According to the sources, soon enough the Babolan Garden became a place of pilgrimage. There is also a tradition telling that when Imam Reza was asked whether a pilgrimage to his sister’s tomb would be of any value, he replied that it would assure the Paradise to anyone performing it. Bijan informs that at first the tomb was marked by a canopy made of bamboo, which soon deteriorated, and that only centuries later the structure we can see today was erected. The first dome was built in 1055 A.D. and from then on, additions and reconstructions followed, the last courtyard (sahn) having been added as late as 1883. This was the (re-)construction Byron mentioned in his travelogue.

The Shrine became more and more important and (literally) central in the life of the city. Bijan Sadaat underlines that Musa bin Kharzaj’s quarters, where Fatima was buried, were outside the city of Qom: so how comes the shrine today marks the city center? Bijan explains this urban development.

Detail of the Old Court. Photo by Bijan Sadaat (archnet).

As for many cities in Iran, the Mongol invasion marked a watershed also for Qom. The once delightful city, full of mosques, minarets, and schools built by the Seljuks, “suffered immeasurably” from the Mongol invasion: “the Mongols invaded Qum, destroyed houses and other buildings and put innumerable people to death”. With the city destroyed, the few survivors “lost their interest in whatever had remained of the city”, and re-settled around the shrine. According to Bijan Sadaat, the choice to resettle around the shrine was made because of religious reasons, but also for an economic one: pilgrims needed services, and the citizens of Qom could profit from the situation.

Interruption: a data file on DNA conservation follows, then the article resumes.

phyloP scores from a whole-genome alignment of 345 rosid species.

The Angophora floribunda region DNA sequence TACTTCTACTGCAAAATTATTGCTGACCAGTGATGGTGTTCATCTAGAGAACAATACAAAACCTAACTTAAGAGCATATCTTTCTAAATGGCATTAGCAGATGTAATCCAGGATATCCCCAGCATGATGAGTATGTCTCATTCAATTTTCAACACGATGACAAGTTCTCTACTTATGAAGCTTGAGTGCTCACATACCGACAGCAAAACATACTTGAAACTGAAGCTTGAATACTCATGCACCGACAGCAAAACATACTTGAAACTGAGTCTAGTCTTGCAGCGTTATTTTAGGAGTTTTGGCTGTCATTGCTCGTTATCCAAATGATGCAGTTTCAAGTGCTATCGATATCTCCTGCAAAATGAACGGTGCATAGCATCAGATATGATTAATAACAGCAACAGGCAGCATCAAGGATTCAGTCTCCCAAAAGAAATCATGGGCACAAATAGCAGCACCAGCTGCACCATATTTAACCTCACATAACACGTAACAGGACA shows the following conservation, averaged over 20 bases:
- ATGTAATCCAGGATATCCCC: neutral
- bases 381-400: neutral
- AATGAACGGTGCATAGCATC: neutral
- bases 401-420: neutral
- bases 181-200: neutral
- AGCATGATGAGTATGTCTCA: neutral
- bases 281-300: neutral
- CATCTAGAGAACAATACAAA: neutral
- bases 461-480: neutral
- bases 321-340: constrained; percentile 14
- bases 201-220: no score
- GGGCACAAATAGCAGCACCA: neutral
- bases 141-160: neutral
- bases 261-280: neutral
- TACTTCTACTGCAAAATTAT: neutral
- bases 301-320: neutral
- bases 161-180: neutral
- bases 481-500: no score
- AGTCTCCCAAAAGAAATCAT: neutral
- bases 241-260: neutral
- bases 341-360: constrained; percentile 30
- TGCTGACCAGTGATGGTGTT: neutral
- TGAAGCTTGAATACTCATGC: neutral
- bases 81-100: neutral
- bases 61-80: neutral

Byron did not indulge in a description of the shrine: maybe he just did not have time to visit it, probably he did not think it was worth it since its reconstruction was quite recent: the phrase “though rebuilt in early XIXth century”, is quite self-explanatory. Yet we do not know, and cannot know for sure. It is a fact that Robert Byron took only one single photo of the Shrine, or at least, we have only one picture of the Mashhad attributed to him, and it seems to have been taken from a distance. Byron was not traveling alone: Mr. and Mrs. Hovland were transporting him, he writes. They were moving from Tehran to Shiraz and gave him a ride. Maybe Byron, simply passed by the shrine, with the car, and did not have the time to discover the long history of the “good group” of dome and minarets. Or even more probable, he could not stop and indulge in taking photos of the shrine: the owners of the car were moving, they did not have time to play the tourists.

General of view of the court. Photo by Bijan Sadaat (archnet).

Sources and short bibliography

Archnet.org, in this case, is not providing any information about the Mashhad-Fatima: it is as always a valuable source of photos.
Quite an interesting description can be found on the website sacredsites.com.

Bijan Saadat, The Holy Shrine of Imam Zadeh Fatima Ma’suma, Qum. Vol. II, Asia Institute, Pahlavi University, Shiraz 1977. [available online (last accessed: 17th Jan 2018)]